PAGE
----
Copyright 2005 Daffodil Software Ltd.

141

Execute Query Involving Sub-Query Select query specified in a condition is called a sub-query. Different types of sub-queries are: Scalar sub-query - is a query which returns a single column and a single row. Row sub-query - is a query which returns multiple columns but a single row Table sub-query - is a query which returns multiple columns and multiple rows.

Number of columns in the sub-query is defined as its cardinality and number of rows in the sub-query is defined as its degree.
Server Select query will perform the semantic checking of the query considering subquery. Select query will info in Execution will inturn get the plan of the involved. set table Plan and execution sub-query Select Execution Sub-querySub query Session Execution Plan Query Plan 1: execute query 2: check semantic 3: check semantic 4: set Table Info 5: get Execution Plan 6: create 7: return execution plan 8: execute

9: execute 10: create 11: return iterator 12: create 13: navigate row of table

Plan will get the iterator of the sub-query by executing the sub-query plan.

Sub query iterator Iterator

Plan will navigate the rows of the table and evaluate the condition using current row and iterator of the sub-query.

14: evaulate condition using sub-query iterator 15: add row 16: return iterator

17: return iterator

Figure 28: Interaction Diagram - execute query involving sub-query

Flow Explanation: 1: Server will call execute query of Select Query for query execution. 2: Semantic checking specific to query will be done. 3: Semantic Checking specific to sub-query is as follows:

Copyright 2005 Daffodil Software Ltd.

142

Sub-query cardinality and degree must satisfy predicates cardinality and degree requirement. For example: area = Select totalArea from plots where plotid= 24. In the above predicate, the cardinality and degree of sub-query must be one. Columns data type of the sub-query are comparable to predicate data-type requirement. 4, 5, 6 & 7: Select query will set table info in Execution Plan and will inturn get the execution plan of the sub-query involved. Execution plan will check for sub-query in the condition passed. If a sub-query is involved, it will check it’s semantic and get the execution plan for sub-query. 8, 9, 10 & 11: When plan will be executed, it will execute the sub-query plan and get its iterator for solving condition. 12, 13, 14, & 15: Plan will navigate rows of table and evaluate the condition using the sub-query iterator and if condition is met, it will add the row of the iterator created for the query. 16 & 17: After adding the rows, iterator will be returned to the server.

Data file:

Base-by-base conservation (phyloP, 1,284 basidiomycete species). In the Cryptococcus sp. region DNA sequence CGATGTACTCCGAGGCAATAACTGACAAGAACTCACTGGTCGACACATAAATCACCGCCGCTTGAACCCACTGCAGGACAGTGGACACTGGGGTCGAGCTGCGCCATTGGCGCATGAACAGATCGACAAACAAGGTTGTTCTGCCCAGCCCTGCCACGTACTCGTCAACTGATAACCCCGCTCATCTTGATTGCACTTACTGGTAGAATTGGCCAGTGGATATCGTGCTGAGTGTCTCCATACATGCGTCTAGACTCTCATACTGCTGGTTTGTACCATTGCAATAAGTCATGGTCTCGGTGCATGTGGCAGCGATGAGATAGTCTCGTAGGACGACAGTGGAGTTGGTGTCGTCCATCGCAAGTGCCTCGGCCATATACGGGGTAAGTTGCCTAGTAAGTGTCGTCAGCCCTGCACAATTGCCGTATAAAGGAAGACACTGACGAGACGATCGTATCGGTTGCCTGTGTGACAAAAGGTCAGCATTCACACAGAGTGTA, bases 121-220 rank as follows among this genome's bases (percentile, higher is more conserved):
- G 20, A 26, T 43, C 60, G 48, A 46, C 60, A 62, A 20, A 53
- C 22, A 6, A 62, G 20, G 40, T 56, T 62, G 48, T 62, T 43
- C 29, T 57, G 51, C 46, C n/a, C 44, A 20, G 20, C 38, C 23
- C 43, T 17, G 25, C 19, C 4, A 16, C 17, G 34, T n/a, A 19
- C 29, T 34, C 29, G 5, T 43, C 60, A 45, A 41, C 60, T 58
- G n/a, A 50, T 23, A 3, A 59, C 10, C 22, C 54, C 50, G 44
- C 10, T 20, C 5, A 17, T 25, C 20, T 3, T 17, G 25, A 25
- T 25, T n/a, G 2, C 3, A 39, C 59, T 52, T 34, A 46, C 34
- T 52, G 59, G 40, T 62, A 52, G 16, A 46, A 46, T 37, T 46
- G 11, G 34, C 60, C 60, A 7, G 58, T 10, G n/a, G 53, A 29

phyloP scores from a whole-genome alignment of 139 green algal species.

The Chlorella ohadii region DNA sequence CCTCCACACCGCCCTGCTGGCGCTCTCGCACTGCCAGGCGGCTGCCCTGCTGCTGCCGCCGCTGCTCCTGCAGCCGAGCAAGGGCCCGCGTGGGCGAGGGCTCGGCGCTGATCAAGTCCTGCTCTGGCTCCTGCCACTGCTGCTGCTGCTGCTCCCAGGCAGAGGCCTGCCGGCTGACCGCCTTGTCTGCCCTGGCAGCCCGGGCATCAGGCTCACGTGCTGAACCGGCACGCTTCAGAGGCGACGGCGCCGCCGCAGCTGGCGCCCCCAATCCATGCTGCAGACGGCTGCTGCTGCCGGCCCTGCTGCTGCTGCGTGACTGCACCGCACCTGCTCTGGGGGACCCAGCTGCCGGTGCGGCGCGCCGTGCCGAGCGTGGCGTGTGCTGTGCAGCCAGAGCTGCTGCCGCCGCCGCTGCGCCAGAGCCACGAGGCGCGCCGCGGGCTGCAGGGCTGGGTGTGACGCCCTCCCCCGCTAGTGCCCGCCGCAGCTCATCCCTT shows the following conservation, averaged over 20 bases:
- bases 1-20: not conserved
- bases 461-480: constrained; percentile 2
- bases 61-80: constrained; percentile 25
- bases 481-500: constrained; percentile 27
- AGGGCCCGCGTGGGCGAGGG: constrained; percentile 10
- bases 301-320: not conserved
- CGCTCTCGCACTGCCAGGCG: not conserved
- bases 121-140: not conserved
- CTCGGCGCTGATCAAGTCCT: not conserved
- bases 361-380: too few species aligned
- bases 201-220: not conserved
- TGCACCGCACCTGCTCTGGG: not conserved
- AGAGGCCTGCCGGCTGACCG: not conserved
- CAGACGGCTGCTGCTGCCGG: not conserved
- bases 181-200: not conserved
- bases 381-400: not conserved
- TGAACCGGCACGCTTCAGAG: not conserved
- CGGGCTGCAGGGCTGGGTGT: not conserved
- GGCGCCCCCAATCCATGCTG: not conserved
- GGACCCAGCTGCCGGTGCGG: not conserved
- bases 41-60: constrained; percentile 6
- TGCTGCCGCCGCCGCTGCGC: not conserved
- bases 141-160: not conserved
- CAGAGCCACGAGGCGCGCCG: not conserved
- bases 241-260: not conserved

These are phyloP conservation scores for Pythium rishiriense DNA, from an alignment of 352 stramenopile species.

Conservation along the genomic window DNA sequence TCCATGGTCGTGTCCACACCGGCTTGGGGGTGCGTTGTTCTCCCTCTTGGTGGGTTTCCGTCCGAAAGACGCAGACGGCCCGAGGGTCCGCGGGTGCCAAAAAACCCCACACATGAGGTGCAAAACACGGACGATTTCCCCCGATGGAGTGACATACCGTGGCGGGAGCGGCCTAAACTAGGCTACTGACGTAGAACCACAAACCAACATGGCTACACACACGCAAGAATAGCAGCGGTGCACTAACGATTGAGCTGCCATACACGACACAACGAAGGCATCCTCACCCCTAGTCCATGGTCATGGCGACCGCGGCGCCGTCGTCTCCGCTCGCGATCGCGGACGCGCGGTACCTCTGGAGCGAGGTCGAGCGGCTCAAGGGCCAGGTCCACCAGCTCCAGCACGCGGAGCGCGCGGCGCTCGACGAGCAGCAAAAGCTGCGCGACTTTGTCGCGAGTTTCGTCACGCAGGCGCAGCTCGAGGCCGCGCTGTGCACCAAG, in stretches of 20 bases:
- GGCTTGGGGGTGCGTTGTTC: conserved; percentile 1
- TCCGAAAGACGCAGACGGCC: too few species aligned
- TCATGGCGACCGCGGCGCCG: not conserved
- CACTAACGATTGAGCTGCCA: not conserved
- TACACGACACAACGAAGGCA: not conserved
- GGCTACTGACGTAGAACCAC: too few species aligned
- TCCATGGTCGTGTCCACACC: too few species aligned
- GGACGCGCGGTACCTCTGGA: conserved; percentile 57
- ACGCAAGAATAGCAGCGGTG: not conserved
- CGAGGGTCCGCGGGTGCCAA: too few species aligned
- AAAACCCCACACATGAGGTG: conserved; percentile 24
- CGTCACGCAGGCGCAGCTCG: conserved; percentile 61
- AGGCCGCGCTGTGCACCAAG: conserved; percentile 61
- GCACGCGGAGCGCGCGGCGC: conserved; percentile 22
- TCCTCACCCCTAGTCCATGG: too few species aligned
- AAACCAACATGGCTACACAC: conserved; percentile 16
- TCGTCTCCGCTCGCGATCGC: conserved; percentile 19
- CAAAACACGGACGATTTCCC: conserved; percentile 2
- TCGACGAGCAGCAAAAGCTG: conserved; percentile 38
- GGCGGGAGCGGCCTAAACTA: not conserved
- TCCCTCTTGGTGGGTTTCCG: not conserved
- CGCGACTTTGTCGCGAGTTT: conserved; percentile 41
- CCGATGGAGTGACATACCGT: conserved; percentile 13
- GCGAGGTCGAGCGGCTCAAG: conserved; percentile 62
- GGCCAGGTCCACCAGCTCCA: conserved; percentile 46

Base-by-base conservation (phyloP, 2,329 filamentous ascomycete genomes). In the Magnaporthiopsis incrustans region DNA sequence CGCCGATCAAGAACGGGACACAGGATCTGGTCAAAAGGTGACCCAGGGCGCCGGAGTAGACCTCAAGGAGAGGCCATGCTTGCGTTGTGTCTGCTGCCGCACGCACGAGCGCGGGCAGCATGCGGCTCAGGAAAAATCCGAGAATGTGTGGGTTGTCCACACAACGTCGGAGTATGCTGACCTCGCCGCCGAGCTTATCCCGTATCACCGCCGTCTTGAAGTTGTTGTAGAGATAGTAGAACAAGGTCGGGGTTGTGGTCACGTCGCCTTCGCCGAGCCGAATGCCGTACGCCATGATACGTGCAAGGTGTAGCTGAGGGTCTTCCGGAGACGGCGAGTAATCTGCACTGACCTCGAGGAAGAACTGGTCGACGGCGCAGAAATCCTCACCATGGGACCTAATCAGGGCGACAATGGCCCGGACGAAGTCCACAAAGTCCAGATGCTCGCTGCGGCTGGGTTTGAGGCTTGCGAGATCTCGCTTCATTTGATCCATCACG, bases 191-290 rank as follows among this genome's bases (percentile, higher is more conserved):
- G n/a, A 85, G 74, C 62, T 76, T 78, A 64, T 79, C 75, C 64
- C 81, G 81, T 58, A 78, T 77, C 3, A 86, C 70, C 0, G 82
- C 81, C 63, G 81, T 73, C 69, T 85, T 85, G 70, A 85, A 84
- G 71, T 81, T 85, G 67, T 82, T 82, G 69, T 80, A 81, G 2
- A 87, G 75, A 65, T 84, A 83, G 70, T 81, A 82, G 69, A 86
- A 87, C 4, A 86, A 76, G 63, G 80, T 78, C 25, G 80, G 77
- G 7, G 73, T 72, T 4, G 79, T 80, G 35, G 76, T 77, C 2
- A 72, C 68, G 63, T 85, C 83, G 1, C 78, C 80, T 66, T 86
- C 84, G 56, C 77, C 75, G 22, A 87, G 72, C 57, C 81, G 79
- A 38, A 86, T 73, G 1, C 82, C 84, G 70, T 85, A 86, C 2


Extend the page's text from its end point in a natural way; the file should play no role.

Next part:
Copyright 2005 Daffodil Software Ltd.

143

Execute Query involving View

Server will give call to Select Query to execute it. Select Query will perform semantic checking according to SQL 99 specifications.

Server

Select QueryExecution Plan Session

View Query View Execution Plan

1: execute query 2: check semantic 3: create 4: set Table Info 5: get View Meta Data 6: get execution plan 7: create 8: merge view execution plan 9: execute Iterator 10: create

Select Query will create an execution plan for the query and set the table info for all the tables. Plan will check if a table is a view and in that case it will get view Plan will get execution plan of view query Plan will merge the view execution plan with its execution plan. Select Query will execute the plan to get the iterator object. Plan will create an iterator and navigate the rows of the table. Plan will evaluate the query condition on the row and will add the row satisfying the query to iterator. Select Query will return the iterator to Server

11: navigate rows of table 12: evaluate query condition 13: add row 14: return iterator 15: return iterator

Figure 29: Interaction Diagram - execute query involving view

Flow Explanation: 1: Server will give call to Select Query to execute it. 2: There is no extra consideration in case of views. View should be treated like tables. Select query will check for view existence and columns existence as done in case of table. 3: Select query will create the execution plan. 4: Select query will set the table info of all the tables involved. Plan will retrieve the meta-data of the table and if the table is a view then it will retrieve meta-data of the view. 5: Session will return the meta data of the view involved in the query. Meta-data of the view will contain the following info: View's Select Query Select Query columns mapping to view's column 6: Execution plan will get the execution plan of the view query.

Copyright 2005 Daffodil Software Ltd.

144

7: View query will create its execution plan depending upon the type of query. View query will skip the semantic checking of the select query because semantic checking is done at the time of creation of view. View query execution plan will be made by the following the steps mentioned in other sequence diagrams of DQL. 8: Plan will merge the view execution plan with itself so as to optimize the select query. Plan will add the table info's of view execution plan to it’s add table info. Plan will change the condition involving view to the underlying view query. Plan will also map the view column present in selected column list to the underlying view query columns. 9: Execute will create an iterator object and initialize it with the rows satisfying the query. Plan will do cartesian of the tables involved and will evaluate the table conditions and join relations on the resulting rows. 10 & 11: Session will return rows according to the current transaction isolation level. If execution plan chooses an index for solving the condition, Session will return rows using that index. 12: Plan will evaluate the condition involved in query on the rows returned by session. For details, refer to Diagram - execute query involving joins. 13, 14 & 15: Plan will add the row satisfying the query in the iterator and the iterator will return to the server.